Historical Moments Past and Present

RonWhite_Inauguration

Ronald C. White Jr. Photo by Cynthia White.

Today Barack Obama will be sworn in for his second term as president of the United States, although the public ceremony and inaugural speech won’t take place until Monday.

In today’s New York Times, historian Ronald C. White Jr. explains why second inaugural addresses often fall flat, albeit with one exception—Abraham Lincoln’s. White is the author of A. Lincoln: A Biography (2009) and Lincoln’s Greatest Speech: The Second Inaugural (2002) and has spoken frequently at The Huntington, where he continues to conduct research and is now at work on a biography of Ulysses S. Grant. In his article in the Opinion section, White alludes to the secrets of Lincoln’s success and ponders the lessons Obama might draw from them.

If you watch Book TV, you might have spotted another Huntington research fellow—historian Bruce Levine has been featured several times this weekend discussing his new book, The Fall of the House of Dixie: The Civil War and the Social Revolution That Transformed the South. In it Levine shows how the war upended the economic, political, and social life of the old South, utterly destroying the Confederacy and the society it represented and defended.

Bruce Levine

Bruce Levine

Levine is professor of history and African American studies at the University of Illinois and is this year’s Rogers Distinguished Fellow of 19th-Century American History at The Huntington. Levine’s predecessor as the Rogers Distinguished Fellow was Yale historian Harry Stout, whose lecture last year was about none other than Lincoln’s Second Inaugural Address. Fittingly, Stout began that presentation by inviting Ron White to read the full text of Lincoln’s 702-word speech.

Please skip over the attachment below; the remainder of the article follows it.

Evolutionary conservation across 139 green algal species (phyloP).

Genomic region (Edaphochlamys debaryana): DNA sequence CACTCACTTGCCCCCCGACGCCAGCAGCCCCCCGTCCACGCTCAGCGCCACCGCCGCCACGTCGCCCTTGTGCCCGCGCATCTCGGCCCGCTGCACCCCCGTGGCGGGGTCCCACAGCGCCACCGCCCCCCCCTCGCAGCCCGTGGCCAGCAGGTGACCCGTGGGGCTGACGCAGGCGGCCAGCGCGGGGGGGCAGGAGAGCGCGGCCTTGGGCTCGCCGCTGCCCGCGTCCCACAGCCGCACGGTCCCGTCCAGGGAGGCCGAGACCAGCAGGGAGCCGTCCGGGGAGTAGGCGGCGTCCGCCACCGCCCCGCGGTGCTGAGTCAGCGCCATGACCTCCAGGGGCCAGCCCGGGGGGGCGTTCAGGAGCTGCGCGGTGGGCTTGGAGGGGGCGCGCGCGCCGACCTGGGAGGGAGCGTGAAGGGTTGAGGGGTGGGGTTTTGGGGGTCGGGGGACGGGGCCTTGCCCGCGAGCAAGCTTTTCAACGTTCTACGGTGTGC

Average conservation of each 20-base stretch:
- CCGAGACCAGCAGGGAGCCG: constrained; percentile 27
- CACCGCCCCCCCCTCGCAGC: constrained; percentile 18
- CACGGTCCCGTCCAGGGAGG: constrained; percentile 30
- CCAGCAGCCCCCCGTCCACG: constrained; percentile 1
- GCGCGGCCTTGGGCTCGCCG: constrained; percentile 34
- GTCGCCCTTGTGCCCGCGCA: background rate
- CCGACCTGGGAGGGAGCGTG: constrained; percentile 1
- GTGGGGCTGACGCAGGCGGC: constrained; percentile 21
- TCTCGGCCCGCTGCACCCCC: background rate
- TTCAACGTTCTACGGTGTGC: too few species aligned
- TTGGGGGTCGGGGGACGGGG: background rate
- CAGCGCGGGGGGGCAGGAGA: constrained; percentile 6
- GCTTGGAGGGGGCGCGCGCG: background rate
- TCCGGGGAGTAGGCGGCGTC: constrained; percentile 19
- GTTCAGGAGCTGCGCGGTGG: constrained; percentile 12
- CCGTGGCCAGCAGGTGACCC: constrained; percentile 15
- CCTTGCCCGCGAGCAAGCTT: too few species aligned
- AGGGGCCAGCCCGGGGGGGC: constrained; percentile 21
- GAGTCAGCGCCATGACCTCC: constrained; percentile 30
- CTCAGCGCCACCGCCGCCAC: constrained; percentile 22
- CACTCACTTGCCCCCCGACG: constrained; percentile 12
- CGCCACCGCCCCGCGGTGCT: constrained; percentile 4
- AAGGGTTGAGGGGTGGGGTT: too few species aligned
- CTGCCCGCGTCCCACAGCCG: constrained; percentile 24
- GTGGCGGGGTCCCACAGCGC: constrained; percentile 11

You can listen to Stout’s lecture—including White’s reading—on The Huntington’s site on iTunes U, where you can find and download other recordings about Lincoln and the Civil War, including full talks by Levine, White, and David Blight, the Yale historian who served as Rogers Distinguished Fellow in 2010-11. Click here for the full listings of Levine’s appearances on Book TV. If you miss those broadcasts, you can check out his recent appearance on NPR’s Fresh Air. Levine will give a public lecture at The Huntington on April 29, 2013.

Matt Stevens is editor of Verso and Huntington Frontiers magazine.

One thought on “Historical Moments Past and Present

  1. Pingback: THIS WEEK AT THE H | Jan. 21–28 | VERSO | The Huntington's Blog

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